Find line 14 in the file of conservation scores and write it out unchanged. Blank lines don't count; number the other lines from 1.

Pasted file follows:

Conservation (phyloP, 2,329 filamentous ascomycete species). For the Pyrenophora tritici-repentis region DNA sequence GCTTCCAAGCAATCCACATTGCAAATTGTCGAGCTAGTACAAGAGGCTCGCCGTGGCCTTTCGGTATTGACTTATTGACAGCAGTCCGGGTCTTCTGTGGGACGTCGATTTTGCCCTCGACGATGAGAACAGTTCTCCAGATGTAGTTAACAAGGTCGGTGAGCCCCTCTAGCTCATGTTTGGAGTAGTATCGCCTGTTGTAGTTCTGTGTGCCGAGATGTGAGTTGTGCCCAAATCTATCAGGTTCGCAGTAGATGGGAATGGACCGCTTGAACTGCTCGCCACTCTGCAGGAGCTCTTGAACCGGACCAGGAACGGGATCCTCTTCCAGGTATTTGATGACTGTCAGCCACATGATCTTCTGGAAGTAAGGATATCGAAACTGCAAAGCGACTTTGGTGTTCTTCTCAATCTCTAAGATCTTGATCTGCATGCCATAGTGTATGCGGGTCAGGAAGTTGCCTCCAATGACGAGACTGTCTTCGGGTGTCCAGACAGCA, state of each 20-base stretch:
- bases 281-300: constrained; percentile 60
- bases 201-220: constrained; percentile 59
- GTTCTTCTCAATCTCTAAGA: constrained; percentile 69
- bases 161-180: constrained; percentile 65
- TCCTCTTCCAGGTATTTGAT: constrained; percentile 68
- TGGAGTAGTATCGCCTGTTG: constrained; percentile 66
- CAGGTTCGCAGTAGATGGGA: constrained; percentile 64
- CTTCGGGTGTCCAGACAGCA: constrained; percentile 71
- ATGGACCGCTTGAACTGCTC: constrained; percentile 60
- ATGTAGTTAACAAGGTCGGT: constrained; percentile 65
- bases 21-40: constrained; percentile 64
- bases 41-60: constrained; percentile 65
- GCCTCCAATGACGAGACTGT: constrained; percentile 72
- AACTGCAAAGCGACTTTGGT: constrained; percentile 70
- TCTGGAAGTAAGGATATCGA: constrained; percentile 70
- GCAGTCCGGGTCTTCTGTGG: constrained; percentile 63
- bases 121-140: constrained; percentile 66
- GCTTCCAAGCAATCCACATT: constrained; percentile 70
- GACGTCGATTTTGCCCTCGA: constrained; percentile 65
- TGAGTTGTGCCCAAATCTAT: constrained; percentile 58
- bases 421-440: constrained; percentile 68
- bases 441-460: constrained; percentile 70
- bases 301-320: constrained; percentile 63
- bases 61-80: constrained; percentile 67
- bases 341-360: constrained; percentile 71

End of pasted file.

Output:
- GCCTCCAATGACGAGACTGT: constrained; percentile 72